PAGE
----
The men were packed in like sardines on the troop ship and Jack Wall was glad when it got to New Caledonia. He was a Navy Corpsman and Pharmacist's Mate and served in the hospital there before he went aboard ship to participate in the upcoming invasions.
They were ready. All radio operator Dick Arnold needed was clear weather and he and the forward observer he had found in the woods outside Bastogne could be an effective team. December 24th dawned bright and clear and it was just in time because the Germans were bringing in their Tiger tanks. Part 4 of 6.
It was a long recovery for Bill Cruickshank, who was wounded by machine gun fire in Italy. The hospital was in Atlantic City and, as soon as he was able, he pushed wheelchairs along the boardwalk to give more severely wounded men some recreation. This began a lifelong mission of helping others.
After what seemed like an eternity of training, Dick Arnold crossed the Atlantic to join the European campaign. On his very first day in combat, a ferocious artillery barrage pinned down the entire company. Although his group was sheltered behind a hill, he began digging in because he had been receiving some good advice. The other guys laughed at him. Then, the guns shifted their aim slightly. Part 1 of 3.
During the action at Riva Ridge near Pisa, a small group of Germans were captured by Bill Cruickshank and his men. They were dispatched to the rear and he didn't think any more about it. Years later, he was asked a question about that day which led to an extraordinary meeting.
The platoon was scattered after the disastrous attack on Sugarloaf Hill. Dick Whitaker and his buddy found a foxhole and proceeded to make it deeper. When he stopped and leaned over to light a cigarette, that's when the Japanese sniper took his shot.
The USS Pinkney was an evacuation transport. It was designed to deliver troops to an invasion site and then evacuate the wounded. The ship participated in three memorable landings, Peleliu, Iwo Jima and Okinawa. Pharmacist's Mate Jack Wall recalls an episode that unfolded in the psych ward regarding a suicidal sailor.
Bill Cruickshank explains how the ski troops were used as a ruse to get the Nazis to deploy their troops in Norway, where they weren't really needed. Eventually, they were given a real task, pushing the enemy off the high mountain ridges in Italy.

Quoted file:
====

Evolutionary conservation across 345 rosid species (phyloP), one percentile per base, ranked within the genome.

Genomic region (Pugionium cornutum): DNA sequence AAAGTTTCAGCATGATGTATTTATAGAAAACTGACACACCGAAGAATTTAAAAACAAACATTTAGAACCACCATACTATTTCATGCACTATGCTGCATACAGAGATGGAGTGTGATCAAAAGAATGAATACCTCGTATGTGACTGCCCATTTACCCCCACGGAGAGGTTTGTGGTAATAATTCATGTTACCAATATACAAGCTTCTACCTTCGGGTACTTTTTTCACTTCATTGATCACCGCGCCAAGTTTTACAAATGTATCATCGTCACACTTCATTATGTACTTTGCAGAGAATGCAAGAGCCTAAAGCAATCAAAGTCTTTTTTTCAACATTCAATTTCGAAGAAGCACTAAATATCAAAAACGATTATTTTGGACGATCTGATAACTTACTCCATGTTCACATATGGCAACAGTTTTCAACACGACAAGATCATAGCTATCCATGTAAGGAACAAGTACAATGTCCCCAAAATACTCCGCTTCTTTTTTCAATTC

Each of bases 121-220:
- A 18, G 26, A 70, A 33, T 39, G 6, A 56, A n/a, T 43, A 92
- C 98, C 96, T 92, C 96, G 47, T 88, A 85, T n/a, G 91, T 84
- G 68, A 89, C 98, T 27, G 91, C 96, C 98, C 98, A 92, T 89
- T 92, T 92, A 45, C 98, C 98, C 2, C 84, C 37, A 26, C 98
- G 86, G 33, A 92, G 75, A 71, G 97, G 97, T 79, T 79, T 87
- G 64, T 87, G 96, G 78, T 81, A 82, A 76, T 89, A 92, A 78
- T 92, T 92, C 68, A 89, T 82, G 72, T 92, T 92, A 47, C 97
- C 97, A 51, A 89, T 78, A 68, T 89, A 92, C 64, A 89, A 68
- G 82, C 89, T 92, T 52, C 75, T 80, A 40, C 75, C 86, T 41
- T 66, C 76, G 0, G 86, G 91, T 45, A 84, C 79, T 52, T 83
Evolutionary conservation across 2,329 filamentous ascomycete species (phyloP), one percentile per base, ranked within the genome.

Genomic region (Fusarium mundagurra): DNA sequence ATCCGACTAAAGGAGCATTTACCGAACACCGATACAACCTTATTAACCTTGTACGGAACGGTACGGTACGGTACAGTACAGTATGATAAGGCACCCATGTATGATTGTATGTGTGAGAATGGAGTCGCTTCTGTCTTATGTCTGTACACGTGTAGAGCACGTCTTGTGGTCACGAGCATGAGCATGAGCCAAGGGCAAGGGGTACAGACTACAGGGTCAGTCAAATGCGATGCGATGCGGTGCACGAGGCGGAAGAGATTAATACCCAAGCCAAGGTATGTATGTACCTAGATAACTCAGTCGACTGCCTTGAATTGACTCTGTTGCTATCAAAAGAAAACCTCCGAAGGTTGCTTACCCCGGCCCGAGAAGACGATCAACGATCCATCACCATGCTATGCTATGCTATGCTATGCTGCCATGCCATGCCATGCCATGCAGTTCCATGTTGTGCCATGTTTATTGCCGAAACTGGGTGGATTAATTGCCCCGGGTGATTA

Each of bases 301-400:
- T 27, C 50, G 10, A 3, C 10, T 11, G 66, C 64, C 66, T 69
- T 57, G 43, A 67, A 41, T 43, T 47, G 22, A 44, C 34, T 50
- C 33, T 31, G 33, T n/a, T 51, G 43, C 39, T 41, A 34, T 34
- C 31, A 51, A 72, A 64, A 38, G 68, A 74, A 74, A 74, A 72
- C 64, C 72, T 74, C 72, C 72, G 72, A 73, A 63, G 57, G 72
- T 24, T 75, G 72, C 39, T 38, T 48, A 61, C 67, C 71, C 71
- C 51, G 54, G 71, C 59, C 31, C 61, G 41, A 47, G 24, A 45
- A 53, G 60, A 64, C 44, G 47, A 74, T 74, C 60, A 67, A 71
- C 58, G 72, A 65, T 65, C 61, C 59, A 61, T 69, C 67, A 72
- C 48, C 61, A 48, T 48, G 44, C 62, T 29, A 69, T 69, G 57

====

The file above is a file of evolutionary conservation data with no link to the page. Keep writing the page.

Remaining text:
Dick Arnold had been picked up by some MP's, who had a captain who was both zealous and cowardly. He was falsely accused of desertion but he was just waiting on some new footwear. Finally, with his new boots on his feet, he went looking for his unit, but they were gone. Part 3 of 3.
Jack Wall's final rank would have been one tick higher except for the one time he was late returning from liberty. He's just lucky he never got in trouble for the wild parties in the dental ward aboard ship. They had a monthly allotment of alcohol which never went to waste and once they decided to make some applejack.
After the war ended, B-24 mechanic Russell Vaudrey was prepping the planes to fly home when a monstrous typhoon hit. It lasted three days and, as they were repairing planes, a second typhoon swept in. Finally, the crews began flying what was left of their aircraft home.
Fate had brought him to a different unit and now fate found Dick Arnold on a railroad cut in the suburbs of Bastogne. A mortar shell killed the other men with him and he was all alone. He saw some footprints in the snow and it turned out to be a forward observer who had lost his radio operator. The two of them were now guarding the besieged city. Part 2 of 6.
At the train station where Bill Cruickshank was about to depart for training, he met a family of celebrities who were seeing two sons off to the same outfit. He didn't recognize the name but he would meet one of them later in Italy. The mountain training was arduous for the newly formed 10th Mountain Division, who used a lot of highly specialized gear.
What makes the difference in a soldier is that you don't quit. Dick Arnold had held on in deadly freezing weather to stop German tanks from advancing on Bastogne. The others in his ad hoc team had frozen to death and he began the long walk out of there. Part 6 of 6.